3D Bioprinting Improves Speed and Quality of Tissue Engineering

Engineers have developed a new process of 3D bioprinting tissues that uses multiple cell-based inks to create more realistic structures in less time than previous methods.

by Melissae Fellet
September 10, 2018

Engineers have developed a new process of 3D bioprinting tissues to create more realistic structures in less time than previous methods. The approach integrates a microfluidic system to deliver four cell-based inks to a stereolithographic 3D printer that sets the material using UV light.

The system, according to the researchers, provides a robust platform for bioprinting high-fidelity multimaterial microstructures on demand for applications in tissue engineering, regenerative medicine, and biosensing. Conventional stereolithographic biofabrication platforms print those structures too slowly for practical purposes.

In tissue engineering, 3D printers are useful tools because they create structures with shape, volume, and porosity that resemble natural tissues. But most 3D printers only print one type of cell-based ink at a time. Manually swapping out inks to print different cell types in specific locations, as in heart, liver, and bone, is time consuming.

A team led by Dr. Yu Shrike Zhang, a bioengineering instructor at Harvard University, and Dr. Ali Khademhosseini, a bioengineering professor at the University of California, Los Angeles, wanted to print multiple cell-based inks quickly and precisely. As reported in Advanced Materials, the researchers developed a microfluidic system to deliver one of four cell-laden polymer inks into a central chamber.

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They positioned this chamber underneath the nozzle of a stereolithographic 3D printer. A pre-programmed pattern of UV light shines through the nozzle, triggering a chemical reaction in the liquid ink. This reaction forms crosslinks between polymer chains, causing the material to solidify.

The pattern comes from a 1050 x 920 array of micromirrors that are digitally programmed to be dark or light-reflecting. These mirrors have a 10 kHz switching speed, meaning that new patterns can be produced quickly as different bioinks flow into the central chamber for a few seconds. The team printed structures made from two or three different bioinks in 20 seconds, compared to minutes needed to create the same structure by manually changing inks on an industrial stereolithographic 3D printer.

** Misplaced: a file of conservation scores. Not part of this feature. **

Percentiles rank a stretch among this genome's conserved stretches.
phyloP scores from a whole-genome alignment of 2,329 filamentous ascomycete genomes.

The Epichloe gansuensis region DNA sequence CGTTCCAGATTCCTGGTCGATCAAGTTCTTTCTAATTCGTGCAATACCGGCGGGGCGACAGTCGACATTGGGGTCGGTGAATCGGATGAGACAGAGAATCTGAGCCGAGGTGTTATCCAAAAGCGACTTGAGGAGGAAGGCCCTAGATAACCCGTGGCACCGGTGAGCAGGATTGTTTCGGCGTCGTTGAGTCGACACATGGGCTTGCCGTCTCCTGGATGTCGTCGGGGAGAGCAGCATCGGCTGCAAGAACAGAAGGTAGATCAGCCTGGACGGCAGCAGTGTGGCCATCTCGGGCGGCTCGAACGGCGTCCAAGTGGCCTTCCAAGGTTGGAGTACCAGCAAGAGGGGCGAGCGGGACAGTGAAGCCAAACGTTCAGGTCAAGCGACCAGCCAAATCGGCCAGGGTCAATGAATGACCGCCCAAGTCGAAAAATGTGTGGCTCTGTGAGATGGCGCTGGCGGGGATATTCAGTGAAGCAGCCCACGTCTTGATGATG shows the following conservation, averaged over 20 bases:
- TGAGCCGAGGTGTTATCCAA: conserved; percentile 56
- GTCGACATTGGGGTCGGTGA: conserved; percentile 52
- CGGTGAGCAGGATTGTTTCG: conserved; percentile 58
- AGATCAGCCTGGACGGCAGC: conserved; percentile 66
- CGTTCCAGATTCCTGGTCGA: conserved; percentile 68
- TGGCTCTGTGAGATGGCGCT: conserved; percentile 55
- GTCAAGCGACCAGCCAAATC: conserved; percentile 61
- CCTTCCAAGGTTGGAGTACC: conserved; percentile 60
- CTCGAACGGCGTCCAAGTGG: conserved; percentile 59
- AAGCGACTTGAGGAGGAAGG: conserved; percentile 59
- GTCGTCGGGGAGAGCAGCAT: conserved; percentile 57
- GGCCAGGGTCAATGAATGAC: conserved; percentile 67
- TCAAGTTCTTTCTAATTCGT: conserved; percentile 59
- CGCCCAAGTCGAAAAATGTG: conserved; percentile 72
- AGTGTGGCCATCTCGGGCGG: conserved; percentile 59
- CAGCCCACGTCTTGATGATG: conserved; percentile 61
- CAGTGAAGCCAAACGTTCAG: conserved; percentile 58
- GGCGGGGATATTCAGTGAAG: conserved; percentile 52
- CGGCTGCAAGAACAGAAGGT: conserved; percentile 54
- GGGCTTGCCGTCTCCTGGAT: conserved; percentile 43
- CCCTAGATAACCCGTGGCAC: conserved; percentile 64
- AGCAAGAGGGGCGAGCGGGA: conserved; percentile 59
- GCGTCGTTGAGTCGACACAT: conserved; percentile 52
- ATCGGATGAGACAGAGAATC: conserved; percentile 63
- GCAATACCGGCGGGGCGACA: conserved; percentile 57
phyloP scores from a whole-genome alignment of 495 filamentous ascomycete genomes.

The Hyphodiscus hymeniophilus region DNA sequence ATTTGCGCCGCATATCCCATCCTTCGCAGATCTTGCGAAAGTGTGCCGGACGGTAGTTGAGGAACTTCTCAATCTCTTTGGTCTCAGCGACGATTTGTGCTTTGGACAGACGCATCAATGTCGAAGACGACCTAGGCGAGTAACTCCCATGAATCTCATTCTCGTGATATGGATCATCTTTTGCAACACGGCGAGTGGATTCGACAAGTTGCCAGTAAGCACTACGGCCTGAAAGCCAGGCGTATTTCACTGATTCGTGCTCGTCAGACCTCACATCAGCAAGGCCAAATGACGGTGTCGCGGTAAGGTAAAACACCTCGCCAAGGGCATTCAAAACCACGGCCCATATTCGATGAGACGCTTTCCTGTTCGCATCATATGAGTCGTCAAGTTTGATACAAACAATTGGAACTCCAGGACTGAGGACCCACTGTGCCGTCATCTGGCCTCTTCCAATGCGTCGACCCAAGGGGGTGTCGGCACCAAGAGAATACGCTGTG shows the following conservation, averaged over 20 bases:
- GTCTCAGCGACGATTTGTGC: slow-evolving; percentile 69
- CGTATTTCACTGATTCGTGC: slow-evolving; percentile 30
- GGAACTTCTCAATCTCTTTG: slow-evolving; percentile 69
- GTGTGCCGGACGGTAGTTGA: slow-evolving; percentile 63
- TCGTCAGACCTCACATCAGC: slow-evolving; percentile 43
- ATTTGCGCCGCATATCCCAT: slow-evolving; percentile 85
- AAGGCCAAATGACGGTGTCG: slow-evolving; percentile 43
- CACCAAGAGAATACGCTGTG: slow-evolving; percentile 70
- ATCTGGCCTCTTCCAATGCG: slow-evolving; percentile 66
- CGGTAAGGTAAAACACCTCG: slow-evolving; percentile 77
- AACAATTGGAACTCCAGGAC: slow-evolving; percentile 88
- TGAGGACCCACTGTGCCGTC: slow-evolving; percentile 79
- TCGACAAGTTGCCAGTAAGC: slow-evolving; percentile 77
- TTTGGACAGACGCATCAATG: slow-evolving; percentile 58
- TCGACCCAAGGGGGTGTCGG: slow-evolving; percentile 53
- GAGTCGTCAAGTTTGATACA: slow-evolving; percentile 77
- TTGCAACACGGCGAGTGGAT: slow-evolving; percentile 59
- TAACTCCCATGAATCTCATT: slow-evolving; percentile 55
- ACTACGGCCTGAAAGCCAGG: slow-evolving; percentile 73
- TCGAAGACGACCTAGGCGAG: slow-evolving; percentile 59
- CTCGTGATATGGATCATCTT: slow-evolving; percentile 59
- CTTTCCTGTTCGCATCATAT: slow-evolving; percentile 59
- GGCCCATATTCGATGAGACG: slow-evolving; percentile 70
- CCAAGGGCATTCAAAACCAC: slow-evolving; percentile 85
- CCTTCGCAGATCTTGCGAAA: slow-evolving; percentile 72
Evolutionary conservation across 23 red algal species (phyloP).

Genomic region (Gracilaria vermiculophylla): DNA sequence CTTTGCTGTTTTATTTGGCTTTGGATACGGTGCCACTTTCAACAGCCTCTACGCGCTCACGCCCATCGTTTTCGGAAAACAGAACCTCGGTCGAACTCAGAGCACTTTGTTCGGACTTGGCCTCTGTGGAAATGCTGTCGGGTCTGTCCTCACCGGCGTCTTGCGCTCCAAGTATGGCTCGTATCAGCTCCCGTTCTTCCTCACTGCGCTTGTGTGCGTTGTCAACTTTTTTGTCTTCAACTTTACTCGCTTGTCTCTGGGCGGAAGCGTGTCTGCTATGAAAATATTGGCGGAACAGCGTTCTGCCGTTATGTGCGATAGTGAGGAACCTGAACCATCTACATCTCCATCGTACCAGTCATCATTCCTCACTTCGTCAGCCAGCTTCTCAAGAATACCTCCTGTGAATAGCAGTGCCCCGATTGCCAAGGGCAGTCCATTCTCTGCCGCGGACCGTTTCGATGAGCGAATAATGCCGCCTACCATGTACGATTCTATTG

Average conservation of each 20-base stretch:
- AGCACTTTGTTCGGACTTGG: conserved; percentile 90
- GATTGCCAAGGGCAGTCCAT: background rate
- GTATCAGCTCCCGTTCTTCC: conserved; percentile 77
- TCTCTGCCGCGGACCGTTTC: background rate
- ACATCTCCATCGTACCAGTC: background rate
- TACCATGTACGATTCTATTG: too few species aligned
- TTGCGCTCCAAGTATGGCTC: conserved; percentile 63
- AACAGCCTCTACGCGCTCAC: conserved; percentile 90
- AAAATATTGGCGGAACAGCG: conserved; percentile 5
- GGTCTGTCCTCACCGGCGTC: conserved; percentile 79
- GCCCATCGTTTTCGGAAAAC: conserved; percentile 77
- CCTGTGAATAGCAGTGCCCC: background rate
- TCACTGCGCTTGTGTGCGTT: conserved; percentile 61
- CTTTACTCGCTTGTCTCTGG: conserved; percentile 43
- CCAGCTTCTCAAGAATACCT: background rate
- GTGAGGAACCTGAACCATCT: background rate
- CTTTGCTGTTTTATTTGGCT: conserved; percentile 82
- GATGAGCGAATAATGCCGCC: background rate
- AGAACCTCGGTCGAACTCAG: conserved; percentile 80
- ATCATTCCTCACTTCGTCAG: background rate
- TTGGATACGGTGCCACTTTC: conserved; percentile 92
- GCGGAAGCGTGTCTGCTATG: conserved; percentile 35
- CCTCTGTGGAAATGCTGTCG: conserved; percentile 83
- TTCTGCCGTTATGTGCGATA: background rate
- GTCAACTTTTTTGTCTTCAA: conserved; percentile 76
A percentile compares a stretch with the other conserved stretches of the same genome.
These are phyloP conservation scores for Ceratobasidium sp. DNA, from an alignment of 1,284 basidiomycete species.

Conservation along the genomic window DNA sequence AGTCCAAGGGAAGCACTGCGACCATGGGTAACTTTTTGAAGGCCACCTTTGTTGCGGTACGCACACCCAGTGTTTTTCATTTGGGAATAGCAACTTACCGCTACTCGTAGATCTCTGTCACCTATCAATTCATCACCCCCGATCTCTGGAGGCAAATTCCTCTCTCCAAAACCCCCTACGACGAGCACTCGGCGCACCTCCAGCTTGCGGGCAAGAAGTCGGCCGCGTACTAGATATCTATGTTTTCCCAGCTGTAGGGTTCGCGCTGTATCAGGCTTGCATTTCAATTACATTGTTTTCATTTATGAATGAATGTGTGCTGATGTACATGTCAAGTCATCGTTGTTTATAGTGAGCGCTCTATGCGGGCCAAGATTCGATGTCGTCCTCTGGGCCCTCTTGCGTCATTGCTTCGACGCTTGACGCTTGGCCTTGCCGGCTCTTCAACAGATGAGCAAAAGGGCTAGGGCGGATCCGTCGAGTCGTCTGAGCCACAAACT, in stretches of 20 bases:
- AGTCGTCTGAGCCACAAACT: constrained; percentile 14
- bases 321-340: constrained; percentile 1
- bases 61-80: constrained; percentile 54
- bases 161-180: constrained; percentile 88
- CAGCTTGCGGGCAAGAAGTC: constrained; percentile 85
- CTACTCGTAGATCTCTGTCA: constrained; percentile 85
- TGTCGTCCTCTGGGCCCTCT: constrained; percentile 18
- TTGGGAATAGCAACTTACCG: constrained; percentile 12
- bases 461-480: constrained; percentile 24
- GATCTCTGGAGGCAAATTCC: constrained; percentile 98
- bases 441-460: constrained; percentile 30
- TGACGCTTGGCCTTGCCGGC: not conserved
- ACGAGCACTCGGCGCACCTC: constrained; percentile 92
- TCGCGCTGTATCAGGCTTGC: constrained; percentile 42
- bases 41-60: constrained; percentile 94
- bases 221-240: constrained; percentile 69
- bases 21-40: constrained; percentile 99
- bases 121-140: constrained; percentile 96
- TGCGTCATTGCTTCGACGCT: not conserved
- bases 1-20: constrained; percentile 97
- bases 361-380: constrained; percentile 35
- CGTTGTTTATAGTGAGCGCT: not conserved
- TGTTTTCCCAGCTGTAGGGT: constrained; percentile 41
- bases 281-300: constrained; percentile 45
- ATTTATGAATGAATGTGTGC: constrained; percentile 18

Stereolithographic bioprinting generally produces smaller features than other types of 3D bioprinting. With this system, the researchers could print parallel lines as thin as 25 µm, as well as eccentric circles located one inside the other each with different center points. They also used multiple colored bioinks to print 3D structures, such as a star-shaped pyramid.

The team wanted to integrate the microfluidics and 3D printing as much as possible so they could build reliable and reproducible scaffolds. But that integration was more difficult than the team hoped, Khademhosseini says. Synchronizing ink delivery through the microfluidics with the movement of the printer nozzle where the light comes through was challenging, he adds.

Printing multiple materials also adds challenges beyond the issue of keeping cells alive during the printing process. Mismatches in the chemical or mechanical properties of different materials printed in the same scaffold could cause layers to separate.

Finally, the researchers used their system to print biologically relevant structures, such as a model of muscle tissue and the tendon-bone interface. To recreate the tissue bundles in muscle, the researchers printed overlapping squiggles of gelatin methacryloyl (GelMA) inks laden with skeletal muscle cells or fibroblasts, which are cells in connective tissue that produce collagen.

The researchers used three GelMA inks to recreate the tendon-bone interface. They printed a pool of an osteoblast-containing ink. Osteoblasts are cells in bone that produce minerals. They dotted the pool with spots of an ink containing human mesynchymal stem cells found in bone marrow. Narrow strips of polymer containing fibroblasts stretched from this pool to mimic tendon.

In the future, the researchers imagine modifying the microfluidic system to add as many bioinks as needed to print a desired structure. However, the size of the structures they can currently produce is limited by the size of the microfluidic chamber. Scaling up this method will require altering the chamber, the researchers say.

Melissae Fellet is an independent technology writer.

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